Book Excerpt: What Goes On

All I’ve Got to Do


Recorded September 11, 1963 for With The Beatles

—an exploration of the narrator’s attitude as colored by shifting syncopations and major/minor mood swings.

All pop songs contain an imagined speaker and audience, a singer (“I”) who tells a story to an implied listener (“you”). Both these imaginings flow from a real author, the song’s composer, who may or may not inhabit a fictional persona.

These factors come into play when considering “authorial voice” in Beatles songs even before contemplating how the Lennon-McCartney partnership breaks down. Does the singer address a secondary imaginary subject or the listener directly? How do so many of these early Beatles songs deploy the emphatic personal pronouns with such intimate candor? In a harmonized melody, do two voices split from single consciousness into different layers of a single author’s psyche? 

Lennon’s lead vocal in “All I’ve Got to Do” drips with irony: his lyrics express confidence; his delivery broods with insecurity. His words boast of boundless confidence in the sturdiness of love; his vocal leaks torment. In the opening moments, that questioning guitar arpeggio of an augmented triad plus added ninth and eleventh undermines the singer’s opening statement: “Whenever I / I want to kiss you, yeah.” And the band’s stop-and-start rhythms, yoked by Ringo Starr’s tight syncopations, frame the singer’s resolve in uneasy, shifting patterns (forecasting similar strategies in “Any Time at All” and “In My Life”).

In verses, the singer starts on a minor chord (“Whenever I”) and swerves toward major (“I want to kiss you, yeah”). (The lead melody and, when harmonized, the descant part, are drawn fully from the E major-pentatonic scale, E-F<sharp>- G<sharp>-B-C<sharp>, despite augmented and minor colors for a subtle modal intrigue in the vocal interaction with guitars.) In the bridges, this pattern reverses, from major (“And the same goes for me . . .”) to minor (“I’ll be here yes I will”). This tension between major and minor conveys the uneasy mood vexing the singer, where his fervor rides on currents of dismay and insecurity (and resembles the following year’s “No Reply,” wherein he will try to convince himself of his own resolve during bridges). Other songs that deploy this major-minor tension between contrasting song sections include “I’ll Be Back,” “Can’t Buy Me Love,” “I Should Have Known Better,” “Things We Said Today,” “Girl,” “Wait,” and “Fixing a Hole.”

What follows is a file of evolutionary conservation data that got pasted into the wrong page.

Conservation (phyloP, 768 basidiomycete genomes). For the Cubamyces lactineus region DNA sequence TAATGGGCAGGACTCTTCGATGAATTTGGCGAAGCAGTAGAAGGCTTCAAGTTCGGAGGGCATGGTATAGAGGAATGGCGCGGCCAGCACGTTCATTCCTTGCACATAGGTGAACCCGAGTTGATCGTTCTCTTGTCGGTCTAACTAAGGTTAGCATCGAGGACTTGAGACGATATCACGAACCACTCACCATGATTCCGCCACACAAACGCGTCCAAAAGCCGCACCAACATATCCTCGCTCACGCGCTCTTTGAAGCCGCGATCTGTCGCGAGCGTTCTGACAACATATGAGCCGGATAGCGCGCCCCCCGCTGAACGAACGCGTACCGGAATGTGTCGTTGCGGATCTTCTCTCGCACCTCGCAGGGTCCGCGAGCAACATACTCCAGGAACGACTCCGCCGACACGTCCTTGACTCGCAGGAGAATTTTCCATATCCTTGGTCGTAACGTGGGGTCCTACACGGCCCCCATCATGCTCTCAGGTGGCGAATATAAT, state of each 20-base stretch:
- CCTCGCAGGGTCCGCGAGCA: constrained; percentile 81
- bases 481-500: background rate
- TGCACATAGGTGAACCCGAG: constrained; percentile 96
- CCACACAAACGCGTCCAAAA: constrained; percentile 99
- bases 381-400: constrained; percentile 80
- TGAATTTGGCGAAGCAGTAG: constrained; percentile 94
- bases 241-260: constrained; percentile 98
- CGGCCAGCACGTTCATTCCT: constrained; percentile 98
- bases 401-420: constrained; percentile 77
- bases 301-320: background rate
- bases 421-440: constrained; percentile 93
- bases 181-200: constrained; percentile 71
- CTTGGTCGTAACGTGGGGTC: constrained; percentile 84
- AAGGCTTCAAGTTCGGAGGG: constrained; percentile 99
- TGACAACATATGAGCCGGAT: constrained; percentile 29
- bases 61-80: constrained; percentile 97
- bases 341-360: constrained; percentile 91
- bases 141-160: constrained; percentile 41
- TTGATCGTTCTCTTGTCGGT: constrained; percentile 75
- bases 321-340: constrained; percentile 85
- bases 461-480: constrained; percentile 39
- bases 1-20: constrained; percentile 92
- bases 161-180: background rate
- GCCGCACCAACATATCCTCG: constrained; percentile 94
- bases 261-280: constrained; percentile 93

With so many tight spaces, so many falling vocal lines trailing off into exasperation, so much withheld tension vying for release in the bridges, the ensemble sustains the singer as he fights for air (0:48, and again at 1:28 when Lennon skids right off the melody as the others carry him). There’s a crimped, desperate quality to this track that carries a dark emotional quandary, where no amount of rallying can puncture the mood. Note how each bridge closes with a declaration of major tonic- chord confidence (at 0:59 and repeated for emphasis at 1:39) and then dissolves right back into the stop-and-start hedging of verses. Finally, all the constriction and denial leaves the listener with the sense that none of the clever harmonic manipulations and concluding reassurances (“You just gotta call on me”) can scratch the song’s itch.